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Monday, July 11, 2011

Rare Books and Retail--An Unfinished Post

I've spent several of the last week's days in the library at the huge estate whose sale we're preparing in Georgetown.  Supposedly, a big auction house in New York had come and taken the cream of the collection, but I have found enough gleanings left that if we sell only a quarter of what's available, my own salary and that of all of my colleagues will be paid just from the company's 30% take.  For example, we've got a 1820 3rd edition of Washington Irving's tales, published in London under the pseudonym Geoffrey Crayon.  It's in lovely shape.  On ABE, the cheapest version of this book is $1750, plus shipping, and prices ascend steeply from that point.  So, I priced our copy at $1250, which I think is fair.  There are dozens of other nice editions--a 1796 reprint of the Wealth of Nations (originally issued in 1776, one of the few book-publication dates I know offhand), a compilation of Benjamin Franklin's writings, issued during his lifetime by one of his friends (I recognized the publisher, but his name escapes me at the moment).  The oldest book we've discovered is from 16-something.  It's been a crash course in re-familiarizing myself with Roman numerals, as many, if not most, books before about 1930 were dated that way, if they were dated at all.  And not only are the books themselves treasures, previous readers tucked odd items between their pages--an old (early 19th-century) door key, a telegram from a major New York paper asking the multi-millionaire former owner about another multi-millionaire's (duPont's) purchase of a castle in Europe, an 1890s newspaper clipping of a letter to the editor about China...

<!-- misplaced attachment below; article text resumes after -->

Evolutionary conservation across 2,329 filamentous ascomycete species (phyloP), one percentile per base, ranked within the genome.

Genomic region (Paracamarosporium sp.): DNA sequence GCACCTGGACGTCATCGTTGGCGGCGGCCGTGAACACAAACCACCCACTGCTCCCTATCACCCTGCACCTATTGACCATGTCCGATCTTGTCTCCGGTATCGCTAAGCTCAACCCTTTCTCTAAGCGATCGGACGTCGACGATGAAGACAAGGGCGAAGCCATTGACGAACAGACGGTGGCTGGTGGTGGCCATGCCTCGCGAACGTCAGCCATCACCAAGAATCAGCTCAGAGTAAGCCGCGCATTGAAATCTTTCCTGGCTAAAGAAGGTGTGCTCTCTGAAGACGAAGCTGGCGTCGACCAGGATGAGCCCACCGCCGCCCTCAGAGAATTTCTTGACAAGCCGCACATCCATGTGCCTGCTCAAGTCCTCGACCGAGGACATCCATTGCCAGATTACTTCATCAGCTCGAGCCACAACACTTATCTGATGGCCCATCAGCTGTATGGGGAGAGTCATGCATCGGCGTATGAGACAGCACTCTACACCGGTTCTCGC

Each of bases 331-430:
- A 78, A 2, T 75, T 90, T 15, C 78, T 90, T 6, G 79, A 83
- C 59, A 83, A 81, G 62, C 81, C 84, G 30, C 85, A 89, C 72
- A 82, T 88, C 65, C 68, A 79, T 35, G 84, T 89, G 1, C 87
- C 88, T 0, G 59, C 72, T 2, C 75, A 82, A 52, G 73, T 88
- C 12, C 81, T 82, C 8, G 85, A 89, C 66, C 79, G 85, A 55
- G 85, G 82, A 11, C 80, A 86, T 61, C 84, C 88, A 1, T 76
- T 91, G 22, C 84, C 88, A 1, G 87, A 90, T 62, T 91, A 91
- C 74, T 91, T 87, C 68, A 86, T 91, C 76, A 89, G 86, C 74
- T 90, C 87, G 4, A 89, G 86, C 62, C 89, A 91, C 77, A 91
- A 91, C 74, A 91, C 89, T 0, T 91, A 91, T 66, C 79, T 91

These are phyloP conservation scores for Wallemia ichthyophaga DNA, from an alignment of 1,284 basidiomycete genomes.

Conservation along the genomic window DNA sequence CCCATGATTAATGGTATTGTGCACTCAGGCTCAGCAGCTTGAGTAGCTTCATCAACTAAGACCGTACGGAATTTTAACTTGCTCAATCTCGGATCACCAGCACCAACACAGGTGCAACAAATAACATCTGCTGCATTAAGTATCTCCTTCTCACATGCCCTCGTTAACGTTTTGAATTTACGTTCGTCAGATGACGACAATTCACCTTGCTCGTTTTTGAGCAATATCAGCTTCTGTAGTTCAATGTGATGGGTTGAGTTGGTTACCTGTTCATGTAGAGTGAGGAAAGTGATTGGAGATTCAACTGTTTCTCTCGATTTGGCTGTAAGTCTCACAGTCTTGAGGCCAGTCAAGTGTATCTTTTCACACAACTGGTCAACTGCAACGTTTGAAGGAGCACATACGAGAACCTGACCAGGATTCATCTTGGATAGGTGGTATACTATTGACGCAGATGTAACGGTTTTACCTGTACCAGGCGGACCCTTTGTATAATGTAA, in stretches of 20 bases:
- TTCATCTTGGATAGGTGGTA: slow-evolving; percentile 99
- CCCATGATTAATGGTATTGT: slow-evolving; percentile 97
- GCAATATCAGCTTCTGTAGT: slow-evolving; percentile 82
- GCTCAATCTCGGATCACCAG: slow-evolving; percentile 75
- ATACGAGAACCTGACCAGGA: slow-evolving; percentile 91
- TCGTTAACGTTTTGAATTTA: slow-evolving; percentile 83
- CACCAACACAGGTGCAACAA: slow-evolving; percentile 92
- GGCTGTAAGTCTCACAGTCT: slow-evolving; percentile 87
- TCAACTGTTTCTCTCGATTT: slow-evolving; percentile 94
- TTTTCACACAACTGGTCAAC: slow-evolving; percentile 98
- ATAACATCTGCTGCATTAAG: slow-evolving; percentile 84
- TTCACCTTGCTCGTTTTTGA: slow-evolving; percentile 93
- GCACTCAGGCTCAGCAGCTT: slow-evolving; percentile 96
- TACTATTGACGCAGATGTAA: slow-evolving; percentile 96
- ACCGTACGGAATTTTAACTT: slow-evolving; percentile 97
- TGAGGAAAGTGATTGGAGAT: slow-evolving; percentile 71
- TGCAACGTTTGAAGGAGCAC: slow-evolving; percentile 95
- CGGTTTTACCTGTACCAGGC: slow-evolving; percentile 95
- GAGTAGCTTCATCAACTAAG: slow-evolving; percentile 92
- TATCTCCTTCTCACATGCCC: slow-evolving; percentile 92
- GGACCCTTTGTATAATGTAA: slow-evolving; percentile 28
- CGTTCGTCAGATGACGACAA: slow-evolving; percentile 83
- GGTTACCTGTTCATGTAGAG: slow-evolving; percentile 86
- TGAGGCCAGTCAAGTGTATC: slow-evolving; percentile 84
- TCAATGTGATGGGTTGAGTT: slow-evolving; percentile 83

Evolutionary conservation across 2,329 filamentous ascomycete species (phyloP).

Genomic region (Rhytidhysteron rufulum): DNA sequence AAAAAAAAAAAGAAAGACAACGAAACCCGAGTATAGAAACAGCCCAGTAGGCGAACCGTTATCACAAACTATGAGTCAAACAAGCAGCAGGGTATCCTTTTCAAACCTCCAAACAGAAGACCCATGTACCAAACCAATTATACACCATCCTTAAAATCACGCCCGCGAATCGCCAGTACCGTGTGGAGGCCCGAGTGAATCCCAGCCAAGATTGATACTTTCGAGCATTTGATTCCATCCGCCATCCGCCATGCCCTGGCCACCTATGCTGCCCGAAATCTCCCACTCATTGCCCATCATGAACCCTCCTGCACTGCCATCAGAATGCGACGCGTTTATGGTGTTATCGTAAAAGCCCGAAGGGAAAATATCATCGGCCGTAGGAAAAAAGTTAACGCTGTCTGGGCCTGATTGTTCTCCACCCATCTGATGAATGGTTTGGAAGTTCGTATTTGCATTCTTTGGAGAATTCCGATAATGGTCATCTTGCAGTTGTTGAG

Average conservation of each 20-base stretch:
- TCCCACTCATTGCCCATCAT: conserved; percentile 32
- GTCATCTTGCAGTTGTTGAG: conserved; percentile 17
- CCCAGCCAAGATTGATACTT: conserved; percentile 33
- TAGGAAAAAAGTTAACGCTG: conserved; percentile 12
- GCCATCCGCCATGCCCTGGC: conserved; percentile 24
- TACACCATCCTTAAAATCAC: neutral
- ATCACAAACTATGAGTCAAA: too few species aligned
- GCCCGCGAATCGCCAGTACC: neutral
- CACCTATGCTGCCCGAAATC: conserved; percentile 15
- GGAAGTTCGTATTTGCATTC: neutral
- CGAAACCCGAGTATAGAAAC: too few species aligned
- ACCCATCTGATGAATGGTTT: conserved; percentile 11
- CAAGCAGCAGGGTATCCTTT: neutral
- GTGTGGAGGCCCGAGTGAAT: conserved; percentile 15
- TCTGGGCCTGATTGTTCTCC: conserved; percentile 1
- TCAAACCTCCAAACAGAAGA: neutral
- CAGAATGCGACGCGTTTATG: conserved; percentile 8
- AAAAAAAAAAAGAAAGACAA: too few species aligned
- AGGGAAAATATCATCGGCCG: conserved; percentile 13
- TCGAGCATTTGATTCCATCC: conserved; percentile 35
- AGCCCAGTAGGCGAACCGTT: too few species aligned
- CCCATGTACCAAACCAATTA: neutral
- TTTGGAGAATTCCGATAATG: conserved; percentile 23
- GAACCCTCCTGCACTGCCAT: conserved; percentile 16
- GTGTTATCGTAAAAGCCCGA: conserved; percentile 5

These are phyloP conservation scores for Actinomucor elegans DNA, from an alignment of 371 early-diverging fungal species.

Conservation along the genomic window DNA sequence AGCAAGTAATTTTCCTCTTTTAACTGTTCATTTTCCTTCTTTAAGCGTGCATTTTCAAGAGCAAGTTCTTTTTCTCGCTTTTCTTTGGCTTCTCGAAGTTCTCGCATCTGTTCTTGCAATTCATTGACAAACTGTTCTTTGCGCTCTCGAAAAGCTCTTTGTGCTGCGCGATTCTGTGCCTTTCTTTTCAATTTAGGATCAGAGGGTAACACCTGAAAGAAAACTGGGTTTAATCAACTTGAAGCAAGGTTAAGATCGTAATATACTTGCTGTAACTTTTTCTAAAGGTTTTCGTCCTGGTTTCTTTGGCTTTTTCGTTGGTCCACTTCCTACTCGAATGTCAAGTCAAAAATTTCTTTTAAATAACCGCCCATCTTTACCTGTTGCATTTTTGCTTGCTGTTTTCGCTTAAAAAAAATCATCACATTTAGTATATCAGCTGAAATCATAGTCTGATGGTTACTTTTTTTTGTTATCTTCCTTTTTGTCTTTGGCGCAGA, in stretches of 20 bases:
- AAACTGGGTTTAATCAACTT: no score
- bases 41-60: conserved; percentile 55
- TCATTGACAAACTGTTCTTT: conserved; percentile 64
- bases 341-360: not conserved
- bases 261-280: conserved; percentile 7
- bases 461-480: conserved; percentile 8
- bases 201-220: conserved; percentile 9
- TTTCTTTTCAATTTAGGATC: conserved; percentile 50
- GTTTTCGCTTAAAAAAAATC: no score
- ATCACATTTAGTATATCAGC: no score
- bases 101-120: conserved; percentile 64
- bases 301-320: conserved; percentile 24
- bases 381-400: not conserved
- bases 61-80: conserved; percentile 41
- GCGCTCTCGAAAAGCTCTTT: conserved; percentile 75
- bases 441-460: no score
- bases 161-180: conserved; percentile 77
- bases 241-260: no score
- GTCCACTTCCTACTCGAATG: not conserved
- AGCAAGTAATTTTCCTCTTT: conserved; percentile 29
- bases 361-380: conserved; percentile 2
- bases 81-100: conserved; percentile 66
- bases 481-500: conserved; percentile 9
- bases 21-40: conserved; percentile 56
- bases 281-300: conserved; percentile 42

Everyone in retail has theories about how people behave--selling is not only about the merchandise's immutable qualities, but also about the environment in which it is presented, and, of course, in the times where you and your fellows stand around "bowling turkeys" (being bored out of your mind because customers are as rare as hen's teeth), the relationships you have within the sales force. I thought it was just the Arlington Marketers who blamed poor sales on every meteorological phenomenon (and its polar opposite), the time of day, the news, the calendar, and so forth. It turns out, talking to Lori, a woman with 30+ years experience in upper-tier store sales, including a decade or so on Fifth Avenue, that the brick front retailers have as many kooky notions about what causes people to buy or not to buy as us tent-top vendors. The problem is that people are predictably unpredictable in their shopping habits, when pouring rain can see shoppers forking over massive sums, and perfect sunny weather can keep people away from the cash registers in droves.

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